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Multiprefectural spread of gastroenteritis outbreaks attributable to a single genogroup II norovirus strain from a tourist restaurant in Nagasaki, Japan.


ABSTRACT: A series of gastroenteritis outbreaks caused by noroviruses (NVs) among tourist groups from several prefectures was associated with eating a lunch prepared by a restaurant in Nagasaki City, Japan, on 18 and 19 November 2003. A retrospective cohort study was performed to estimate the magnitude of the outbreak and identify the source of infection. Epidemiological information was obtained through the local public health centers in the areas where the illness occurred. Stool and vomit specimens and food and environmental samples were analyzed by reverse transcription-PCR with genogroup-specific primers. Positive samples were sequenced and analyzed phylogenetically. Of 1,492 tourists who ate a lunch prepared by the restaurant during the 2-day period, 660 (44.2%) developed illness, with an average incubation time of 31.2 h. Whereas NVs were not detected in any food samples, identical sequences most closely related to the Mexico genotype of genogroup II NV were found in specimens from case patients, restaurant staff, and the kitchen table. Food handlers were concluded to be the source of the outbreak as a result of the contamination of several meals. The series of outbreaks described here exemplifies the role of tourism as a contemporary way to distribute a single infectious agent to multiple and geographically remote areas.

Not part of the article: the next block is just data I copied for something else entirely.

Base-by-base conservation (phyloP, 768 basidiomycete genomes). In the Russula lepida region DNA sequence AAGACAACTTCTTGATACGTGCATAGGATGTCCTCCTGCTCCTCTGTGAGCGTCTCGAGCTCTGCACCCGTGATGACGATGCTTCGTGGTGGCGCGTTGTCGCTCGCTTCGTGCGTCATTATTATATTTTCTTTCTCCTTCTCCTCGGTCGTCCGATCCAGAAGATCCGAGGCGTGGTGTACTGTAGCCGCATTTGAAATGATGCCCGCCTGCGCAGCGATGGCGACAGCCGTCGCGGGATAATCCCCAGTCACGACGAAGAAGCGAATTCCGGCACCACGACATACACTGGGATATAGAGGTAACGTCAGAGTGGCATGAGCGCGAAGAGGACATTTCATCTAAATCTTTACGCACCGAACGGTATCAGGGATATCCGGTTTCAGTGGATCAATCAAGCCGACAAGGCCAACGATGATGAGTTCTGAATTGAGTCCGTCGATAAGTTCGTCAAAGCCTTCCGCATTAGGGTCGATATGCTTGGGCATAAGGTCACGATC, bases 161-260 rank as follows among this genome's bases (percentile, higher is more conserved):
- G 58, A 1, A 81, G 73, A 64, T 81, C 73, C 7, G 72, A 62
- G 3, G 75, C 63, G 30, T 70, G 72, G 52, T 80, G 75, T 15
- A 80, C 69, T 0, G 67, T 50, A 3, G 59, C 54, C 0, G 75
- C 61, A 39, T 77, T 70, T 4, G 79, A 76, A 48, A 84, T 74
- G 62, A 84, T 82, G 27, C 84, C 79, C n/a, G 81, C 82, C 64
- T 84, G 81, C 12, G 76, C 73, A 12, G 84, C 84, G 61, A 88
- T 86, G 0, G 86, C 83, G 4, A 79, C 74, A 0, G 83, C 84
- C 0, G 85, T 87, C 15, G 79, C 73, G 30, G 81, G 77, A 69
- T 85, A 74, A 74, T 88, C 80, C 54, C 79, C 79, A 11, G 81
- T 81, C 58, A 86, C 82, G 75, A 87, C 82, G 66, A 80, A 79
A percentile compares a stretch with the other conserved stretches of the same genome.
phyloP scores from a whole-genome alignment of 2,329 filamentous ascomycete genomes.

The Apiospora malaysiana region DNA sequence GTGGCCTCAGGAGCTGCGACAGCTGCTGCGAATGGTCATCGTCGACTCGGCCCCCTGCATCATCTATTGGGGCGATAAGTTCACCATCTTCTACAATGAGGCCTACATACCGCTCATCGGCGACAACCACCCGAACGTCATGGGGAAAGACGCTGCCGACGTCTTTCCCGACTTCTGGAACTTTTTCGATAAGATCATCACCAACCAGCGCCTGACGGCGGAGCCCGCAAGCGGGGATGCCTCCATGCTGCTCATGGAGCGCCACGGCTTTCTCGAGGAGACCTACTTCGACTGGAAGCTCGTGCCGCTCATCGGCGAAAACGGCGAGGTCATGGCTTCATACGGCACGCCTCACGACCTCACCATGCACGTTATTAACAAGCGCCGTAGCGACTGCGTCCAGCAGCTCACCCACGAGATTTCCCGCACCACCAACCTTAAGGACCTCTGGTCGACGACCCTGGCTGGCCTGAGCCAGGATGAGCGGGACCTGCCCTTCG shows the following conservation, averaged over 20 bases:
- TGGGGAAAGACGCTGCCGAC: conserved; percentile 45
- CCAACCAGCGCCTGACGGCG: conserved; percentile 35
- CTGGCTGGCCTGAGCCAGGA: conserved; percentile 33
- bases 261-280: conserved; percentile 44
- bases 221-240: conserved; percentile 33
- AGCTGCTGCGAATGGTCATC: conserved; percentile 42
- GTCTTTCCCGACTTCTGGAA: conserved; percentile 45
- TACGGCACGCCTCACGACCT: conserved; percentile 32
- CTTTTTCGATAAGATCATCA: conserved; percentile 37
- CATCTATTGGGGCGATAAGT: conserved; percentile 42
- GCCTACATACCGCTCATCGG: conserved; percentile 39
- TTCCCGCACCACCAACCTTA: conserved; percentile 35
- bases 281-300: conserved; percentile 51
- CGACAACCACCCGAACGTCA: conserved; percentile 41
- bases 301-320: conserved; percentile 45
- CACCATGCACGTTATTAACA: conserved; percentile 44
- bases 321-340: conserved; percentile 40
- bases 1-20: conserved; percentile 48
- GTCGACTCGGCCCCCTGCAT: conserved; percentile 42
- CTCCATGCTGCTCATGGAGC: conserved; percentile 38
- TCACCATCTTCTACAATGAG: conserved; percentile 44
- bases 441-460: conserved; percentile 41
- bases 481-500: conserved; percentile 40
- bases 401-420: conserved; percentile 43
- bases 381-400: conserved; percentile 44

SUBMITTER: Hirakata Y 

PROVIDER: S-EPMC1081241 | BioStudies | 2005-01-01

SECONDARY ACCESSION(S): AF190817

REPOSITORIES: biostudies

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